Remote work has been on the rise for years, but in the last six months, the pace of that transformation has accelerated dramatically. According to a recent Gallup poll, remote workdays in the US doubled since the start of the pandemic. We’re now at the point at which businesses across the country are asking themselves whether they even need offices at all.
We’re one of them.
In early March, we shifted overnight from a mostly in-office workplace to a fully remote workplace. Organizationally, the transition was relatively seamless. Employees and teams rapidly adapted their processes and collaboration. Individually, the transition was more complicated, as employees and their families had to juggle competing demands for space, sound and focus.
Modern offices are expensive to maintain. Like many businesses, however, we have always viewed these expenses as part of the “cost of doing business.”
Now that our offices have been vacant since March 12, we’ve been rethinking our assumptions about the traditional workplace. We started by asking our employees what they need to be productive going forward. Here’s what we learned:
- No one wants to be in the office full-time. We asked every employee who prior to COVID-19 worked in one of our three offices how often they would want to work in the office once we can do so safely. The results were unequivocal: 75% of employees said they’d be most productive working in the office a few days a week, 25% said they would be most productive working from home full time, and not a single employee said they’d be most productive working in the office for the typical five-day work week.
- Even our previously remote employees are significantly more productive in a fully remote environment. About 25% of our workforce was already fully remote prior to the pandemic, and they reported dramatic increases in the quality of their communication and collaboration. The shift to remote work for everyone, they said, brought about rapid improvements in our adoption of technology, virtual collaboration processes and communication. After years of trying to “level the playing field” by replicating the in-office experience for remote workers, it turned out to be more effective to do the opposite: replicate the remote working experience for in-office workers.
But even as employees have acclimated to or even thrived in a remote environment, virtual collaboration cannot fully replace being in-person. In fact, nearly every employee I’ve spoken with has told me that although they prefer to work remotely more often in the future than they did in the past, in-person collaboration is still critical.
So as we reimagine our work environment as a hybrid of in-person and remote work, we’re focusing on three key changes that will enable us to embrace the flexibility and efficiency of remote work while not losing the depth that comes with being together in-person:
1. Turn the “facilities” budget into a “collaboration” budget. We’ve always had an expense account for “Facilities” — all the costs associated with leasing and operating our offices. But the real purpose of our “Facilities” budget is not to operate a physical plant, but simply to enable collaboration and connection. So we’ve reframed our “Facilities” budget as our “Collaboration” budget — the amount we will invest in bringing our team together, whether it be through dedicated office space, shared office space, virtual collaboration, company or team off-sites, or a combination of all. This change empowers our team to think more innovatively and flexibly about the best ways to enable collaboration and connectivity.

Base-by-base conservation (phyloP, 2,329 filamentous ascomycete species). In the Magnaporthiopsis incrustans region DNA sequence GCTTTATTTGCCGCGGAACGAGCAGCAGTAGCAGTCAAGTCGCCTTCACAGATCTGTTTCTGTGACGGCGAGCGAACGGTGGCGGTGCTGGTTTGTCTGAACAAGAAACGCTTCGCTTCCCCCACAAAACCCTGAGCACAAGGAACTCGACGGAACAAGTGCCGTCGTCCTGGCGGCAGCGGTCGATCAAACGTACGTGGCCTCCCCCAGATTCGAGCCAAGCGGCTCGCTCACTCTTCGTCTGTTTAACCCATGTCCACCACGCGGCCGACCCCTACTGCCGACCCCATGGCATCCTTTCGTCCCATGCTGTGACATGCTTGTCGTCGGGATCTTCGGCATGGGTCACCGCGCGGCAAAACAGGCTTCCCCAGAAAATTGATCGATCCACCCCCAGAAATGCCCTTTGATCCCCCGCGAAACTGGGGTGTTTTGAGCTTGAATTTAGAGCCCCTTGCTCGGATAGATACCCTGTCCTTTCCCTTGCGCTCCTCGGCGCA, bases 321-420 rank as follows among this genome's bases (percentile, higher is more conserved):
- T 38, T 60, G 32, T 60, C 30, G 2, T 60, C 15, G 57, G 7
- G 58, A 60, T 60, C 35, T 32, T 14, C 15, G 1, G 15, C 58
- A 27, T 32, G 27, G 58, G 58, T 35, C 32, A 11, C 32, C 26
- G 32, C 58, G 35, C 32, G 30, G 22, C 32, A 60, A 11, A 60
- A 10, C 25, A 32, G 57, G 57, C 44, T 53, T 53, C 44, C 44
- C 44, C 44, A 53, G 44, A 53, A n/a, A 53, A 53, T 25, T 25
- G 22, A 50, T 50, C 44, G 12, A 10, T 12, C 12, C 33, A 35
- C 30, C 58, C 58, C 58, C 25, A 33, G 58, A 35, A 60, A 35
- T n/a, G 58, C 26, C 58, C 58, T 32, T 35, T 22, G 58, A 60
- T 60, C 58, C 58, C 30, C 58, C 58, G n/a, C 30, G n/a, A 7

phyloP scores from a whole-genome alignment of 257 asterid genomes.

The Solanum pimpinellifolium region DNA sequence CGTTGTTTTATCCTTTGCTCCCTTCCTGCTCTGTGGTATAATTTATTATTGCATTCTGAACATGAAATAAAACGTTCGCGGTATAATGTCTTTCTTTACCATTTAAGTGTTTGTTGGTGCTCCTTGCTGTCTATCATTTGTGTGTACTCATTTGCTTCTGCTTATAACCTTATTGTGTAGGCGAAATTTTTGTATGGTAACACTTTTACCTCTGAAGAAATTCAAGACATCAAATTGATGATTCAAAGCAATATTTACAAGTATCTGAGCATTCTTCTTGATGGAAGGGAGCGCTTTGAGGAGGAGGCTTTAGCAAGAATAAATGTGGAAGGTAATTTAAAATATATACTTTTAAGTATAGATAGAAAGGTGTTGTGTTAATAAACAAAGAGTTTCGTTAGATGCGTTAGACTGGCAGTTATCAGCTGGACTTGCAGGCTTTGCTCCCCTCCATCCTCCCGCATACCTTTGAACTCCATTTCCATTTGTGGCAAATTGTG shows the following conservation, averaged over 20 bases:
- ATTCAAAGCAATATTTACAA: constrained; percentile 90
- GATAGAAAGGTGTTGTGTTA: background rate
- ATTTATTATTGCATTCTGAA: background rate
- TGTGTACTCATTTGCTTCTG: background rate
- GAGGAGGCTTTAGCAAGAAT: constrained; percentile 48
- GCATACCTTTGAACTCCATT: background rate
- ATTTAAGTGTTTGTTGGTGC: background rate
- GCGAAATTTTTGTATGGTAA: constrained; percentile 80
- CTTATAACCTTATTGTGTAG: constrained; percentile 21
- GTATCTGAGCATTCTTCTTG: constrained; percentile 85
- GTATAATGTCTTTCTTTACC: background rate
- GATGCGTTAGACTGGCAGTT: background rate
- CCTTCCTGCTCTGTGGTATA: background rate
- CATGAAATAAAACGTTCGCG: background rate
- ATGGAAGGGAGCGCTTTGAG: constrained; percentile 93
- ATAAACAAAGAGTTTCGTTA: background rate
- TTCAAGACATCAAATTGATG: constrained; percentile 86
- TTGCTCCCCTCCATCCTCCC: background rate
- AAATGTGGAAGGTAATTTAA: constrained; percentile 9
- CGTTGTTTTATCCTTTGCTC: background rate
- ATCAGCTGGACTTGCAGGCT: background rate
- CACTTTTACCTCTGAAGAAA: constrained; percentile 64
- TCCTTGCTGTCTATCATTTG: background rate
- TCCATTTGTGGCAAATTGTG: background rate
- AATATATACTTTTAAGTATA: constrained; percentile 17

2. Make in-office collaboration deliberate, not the default. Before COVID-19, many of us automatically commuted into the office each morning because that’s where we went to do our work. Over the last six months, however, the default assumption for where we “go” to do our work has shifted. Going forward, we’re planning for a work environment in which our employees go to the office, whether a few times a week, month, or year, for specific purposes, such as trainings, meetings, celebrations, announcements, or even socialization or accessing enhanced bandwidth or equipment. Then they go home.
3. Reduce individual workplaces while expanding collaboration space. In our discovery work with employees, not a single employee said they preferred to be in the office for their routine individual work assignments. Instead, they pointed to group efforts as the time when it is valuable to be in-person. Yet our office environment is optimized for individual workspaces — desks, cubes, or private offices. In a hybrid environment in which in-office work is more intentional, and even local employees are working remotely some or most of the time, we will be reallocating square footage from individual workspaces to spaces that facilitate group activities, especially those that require high levels of connectivity, such as strategic meetings, trainings, events and collaboration spaces. As we do so, we will also be finding new forums within our offices — such as a conference room or hallway walls — for employee expression, which traditionally has shown up through pictures, artwork, and personal collectibles in individual work spaces.
There are still many unknowns arising out of the COVID-19 pandemic. But one of the few certainties is that we are entering a new era of workplace design. Many companies will approach this issue from a financial perspective, but companies that bring an innovation mindset have an opportunity to enhance their culture, create a new strategic advantage and set themselves and their employees up for success for years to come.